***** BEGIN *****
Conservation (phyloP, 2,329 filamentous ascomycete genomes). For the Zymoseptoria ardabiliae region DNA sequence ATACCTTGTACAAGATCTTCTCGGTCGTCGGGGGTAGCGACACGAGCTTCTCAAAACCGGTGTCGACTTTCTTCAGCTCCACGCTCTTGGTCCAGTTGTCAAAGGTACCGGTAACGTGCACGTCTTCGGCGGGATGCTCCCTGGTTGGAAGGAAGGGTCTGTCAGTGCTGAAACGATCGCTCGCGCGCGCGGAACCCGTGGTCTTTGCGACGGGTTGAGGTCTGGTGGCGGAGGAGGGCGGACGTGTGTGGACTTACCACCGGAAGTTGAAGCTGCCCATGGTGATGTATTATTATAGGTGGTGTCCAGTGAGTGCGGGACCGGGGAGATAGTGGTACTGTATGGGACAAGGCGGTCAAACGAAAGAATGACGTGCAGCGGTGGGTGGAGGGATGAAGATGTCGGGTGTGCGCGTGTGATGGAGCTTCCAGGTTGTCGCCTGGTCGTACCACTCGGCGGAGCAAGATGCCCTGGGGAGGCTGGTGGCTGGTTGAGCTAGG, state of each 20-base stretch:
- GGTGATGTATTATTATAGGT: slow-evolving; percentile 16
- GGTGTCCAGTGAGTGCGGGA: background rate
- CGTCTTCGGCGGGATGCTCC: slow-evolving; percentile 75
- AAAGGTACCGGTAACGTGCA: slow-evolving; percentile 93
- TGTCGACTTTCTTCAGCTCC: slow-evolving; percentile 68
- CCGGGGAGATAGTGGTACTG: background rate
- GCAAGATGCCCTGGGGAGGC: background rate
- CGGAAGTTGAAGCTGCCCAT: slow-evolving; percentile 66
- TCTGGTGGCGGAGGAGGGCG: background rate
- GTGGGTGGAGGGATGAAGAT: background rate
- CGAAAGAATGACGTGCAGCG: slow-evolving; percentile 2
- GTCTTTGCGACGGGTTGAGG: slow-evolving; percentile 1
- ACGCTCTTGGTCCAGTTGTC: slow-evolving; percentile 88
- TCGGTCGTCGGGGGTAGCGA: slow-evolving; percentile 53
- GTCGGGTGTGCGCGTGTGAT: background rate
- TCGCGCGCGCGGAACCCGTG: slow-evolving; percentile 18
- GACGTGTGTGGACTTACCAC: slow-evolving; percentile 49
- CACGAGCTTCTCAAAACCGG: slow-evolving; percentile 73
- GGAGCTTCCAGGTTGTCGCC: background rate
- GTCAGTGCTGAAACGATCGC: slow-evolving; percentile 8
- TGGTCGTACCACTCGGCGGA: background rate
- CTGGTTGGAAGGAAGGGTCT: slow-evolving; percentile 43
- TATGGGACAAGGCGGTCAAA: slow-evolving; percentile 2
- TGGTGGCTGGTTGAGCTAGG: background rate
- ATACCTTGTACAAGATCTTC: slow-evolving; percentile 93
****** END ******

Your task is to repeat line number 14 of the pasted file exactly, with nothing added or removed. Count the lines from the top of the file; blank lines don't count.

- ACGCTCTTGGTCCAGTTGTC: slow-evolving; percentile 88